Sainte Marie de La Tourette by Le Corbusier bird view
© Le Corbusier Archives

Le Corbusier designed Sainte Marie de La Tourette Monastery in 1960 for a Dominican Order priory near Lyon, France. The Dominican Order convent sinks into the edge of a forest in a small valley, and it is one of the greatest works of Modernism produced. Rough concrete stained by time gives an exterior unfamiliar to religious structures.

Sainte Marie de La Tourette Technical Information

Space and light and order. Those are the things that men need just as much as they need bread or a place to sleep.

– Le Corbusier2

Sainte Marie de La Tourette Convent Photographs

Facade of Sainte Marie de La Tourette by Le Corbusier
© Flickr User elyullo
Sainte Marie de La Tourette Archives by Le Corbusier
© Le Corbusier Archives
Interior space of Sainte Marie de La Tourette / Le Corbusier
© Flickr user electricputty
Sainte Marie de La Tourette / Le Corbusier
© Le Corbusier Archives
Sainte Marie de La Tourette / Le Corbusier
© Le Corbusier Archives

Sainte Marie de La Tourette Description

Sainte-Marie de La Tourette is a monastery of the Dominican order in Eveux, France, near Lyons. It is located in the country because it was an addition to the already existing part of the monastery to the North. The countryside location is out of the ordinary for monasteries, as they are typically located within a city’s boundaries; the site was initially intended as a school. Le Corbusier began in May 1953 to design the building with sketches drawn at Arbresle, outlining the basic shape of the building and the terrain of the site. La Tourette is considered one of the more important buildings of the late Modernist style.

Le Thoronet, a Cistercian monastery in the South of France, inspired Le Corbusier. The irregularly sloped site allowed the architect to explore a unique concept – the upside-down city. In that sense, the spaces are arranged in a non-traditional way. Circulation was provided at the top of the structure by raising the structure on pilotis that let the terrain undulate at will. One enters and circulates down through the building to reach the atrium and church, and the interior courtyard is reminiscent of past monasteries. The green roof is broken up in the interior courtyard, with scattered planes of glass looking onto what appears to be the ruins of civilization. The design allows for maximum views as well as provides a secure, enclosed environment.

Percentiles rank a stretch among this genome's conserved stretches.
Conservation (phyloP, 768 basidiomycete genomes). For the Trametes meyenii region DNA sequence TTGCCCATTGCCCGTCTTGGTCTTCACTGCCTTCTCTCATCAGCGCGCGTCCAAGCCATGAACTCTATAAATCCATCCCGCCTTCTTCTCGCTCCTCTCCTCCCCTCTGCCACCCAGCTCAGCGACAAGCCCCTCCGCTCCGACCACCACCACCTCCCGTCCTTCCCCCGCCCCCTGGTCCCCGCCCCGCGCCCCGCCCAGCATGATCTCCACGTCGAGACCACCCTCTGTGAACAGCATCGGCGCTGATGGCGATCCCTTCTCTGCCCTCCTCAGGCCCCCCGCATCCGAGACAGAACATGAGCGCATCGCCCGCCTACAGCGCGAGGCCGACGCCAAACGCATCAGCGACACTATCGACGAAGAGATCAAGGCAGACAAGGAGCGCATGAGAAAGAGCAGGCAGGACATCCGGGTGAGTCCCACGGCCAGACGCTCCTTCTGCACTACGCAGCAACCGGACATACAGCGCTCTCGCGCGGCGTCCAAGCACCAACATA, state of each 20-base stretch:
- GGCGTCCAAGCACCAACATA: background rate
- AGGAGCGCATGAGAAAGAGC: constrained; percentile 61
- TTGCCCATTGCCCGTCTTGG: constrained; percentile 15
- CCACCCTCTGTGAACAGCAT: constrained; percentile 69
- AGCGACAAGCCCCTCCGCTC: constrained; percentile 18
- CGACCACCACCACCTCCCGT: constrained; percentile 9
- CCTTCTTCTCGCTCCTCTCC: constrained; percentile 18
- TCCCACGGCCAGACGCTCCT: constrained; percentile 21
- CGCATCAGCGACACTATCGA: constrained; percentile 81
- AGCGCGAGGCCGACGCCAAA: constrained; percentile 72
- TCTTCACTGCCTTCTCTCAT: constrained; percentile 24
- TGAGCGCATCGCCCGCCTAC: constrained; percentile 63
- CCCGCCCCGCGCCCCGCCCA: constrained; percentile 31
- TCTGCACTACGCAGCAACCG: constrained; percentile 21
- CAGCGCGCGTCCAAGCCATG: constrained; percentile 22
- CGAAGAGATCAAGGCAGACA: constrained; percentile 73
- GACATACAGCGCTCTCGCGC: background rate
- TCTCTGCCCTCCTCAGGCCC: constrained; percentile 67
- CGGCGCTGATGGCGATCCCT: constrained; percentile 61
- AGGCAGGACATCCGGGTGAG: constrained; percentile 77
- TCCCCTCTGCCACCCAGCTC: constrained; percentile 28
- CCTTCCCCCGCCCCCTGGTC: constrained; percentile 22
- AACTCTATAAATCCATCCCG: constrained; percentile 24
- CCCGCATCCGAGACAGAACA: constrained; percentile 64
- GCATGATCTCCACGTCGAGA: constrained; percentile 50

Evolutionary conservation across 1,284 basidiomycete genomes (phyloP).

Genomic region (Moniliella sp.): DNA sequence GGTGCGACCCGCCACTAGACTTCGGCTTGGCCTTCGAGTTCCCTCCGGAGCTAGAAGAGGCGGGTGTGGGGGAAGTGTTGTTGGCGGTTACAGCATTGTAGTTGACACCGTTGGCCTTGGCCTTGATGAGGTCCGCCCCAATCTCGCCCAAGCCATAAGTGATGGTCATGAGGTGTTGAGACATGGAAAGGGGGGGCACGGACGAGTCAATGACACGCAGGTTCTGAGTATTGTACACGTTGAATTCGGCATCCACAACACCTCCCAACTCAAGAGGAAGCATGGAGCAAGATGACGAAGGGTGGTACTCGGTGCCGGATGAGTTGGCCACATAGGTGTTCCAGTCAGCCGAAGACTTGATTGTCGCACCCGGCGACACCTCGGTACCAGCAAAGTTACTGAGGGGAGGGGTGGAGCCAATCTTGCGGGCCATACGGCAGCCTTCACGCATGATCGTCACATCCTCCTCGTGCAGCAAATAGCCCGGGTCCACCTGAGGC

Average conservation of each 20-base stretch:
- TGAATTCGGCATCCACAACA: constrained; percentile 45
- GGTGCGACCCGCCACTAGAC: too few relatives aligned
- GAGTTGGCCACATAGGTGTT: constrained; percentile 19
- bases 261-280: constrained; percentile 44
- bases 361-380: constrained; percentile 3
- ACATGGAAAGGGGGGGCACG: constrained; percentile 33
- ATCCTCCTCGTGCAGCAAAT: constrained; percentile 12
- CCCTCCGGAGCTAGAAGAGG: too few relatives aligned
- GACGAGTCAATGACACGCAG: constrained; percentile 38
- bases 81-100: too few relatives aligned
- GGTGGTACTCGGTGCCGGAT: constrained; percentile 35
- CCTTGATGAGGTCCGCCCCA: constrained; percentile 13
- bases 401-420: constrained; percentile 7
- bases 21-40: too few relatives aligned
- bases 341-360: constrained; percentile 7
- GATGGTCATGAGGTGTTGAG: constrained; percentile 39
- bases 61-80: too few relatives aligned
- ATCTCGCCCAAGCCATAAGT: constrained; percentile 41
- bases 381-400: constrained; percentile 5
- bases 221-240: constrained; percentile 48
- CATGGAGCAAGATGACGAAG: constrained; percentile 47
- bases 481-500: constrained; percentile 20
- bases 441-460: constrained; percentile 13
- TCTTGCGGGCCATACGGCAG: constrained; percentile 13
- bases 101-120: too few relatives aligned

The main entrance is located towards the top of the scheme, and it leads to the U-shaped residence and study units, which are on the top two floors. There are one hundred modest sleeping rooms, and the study halls and lecture rooms are located on the entrance floor. There is also a hall for work and a hall for recreation, and circulation connects all parts. One can circulate down into the atrium and proceed to the spiritual and service rooms on the ground floor. The spaces include the refectory, main church, sacristy, high altar, and side chapel.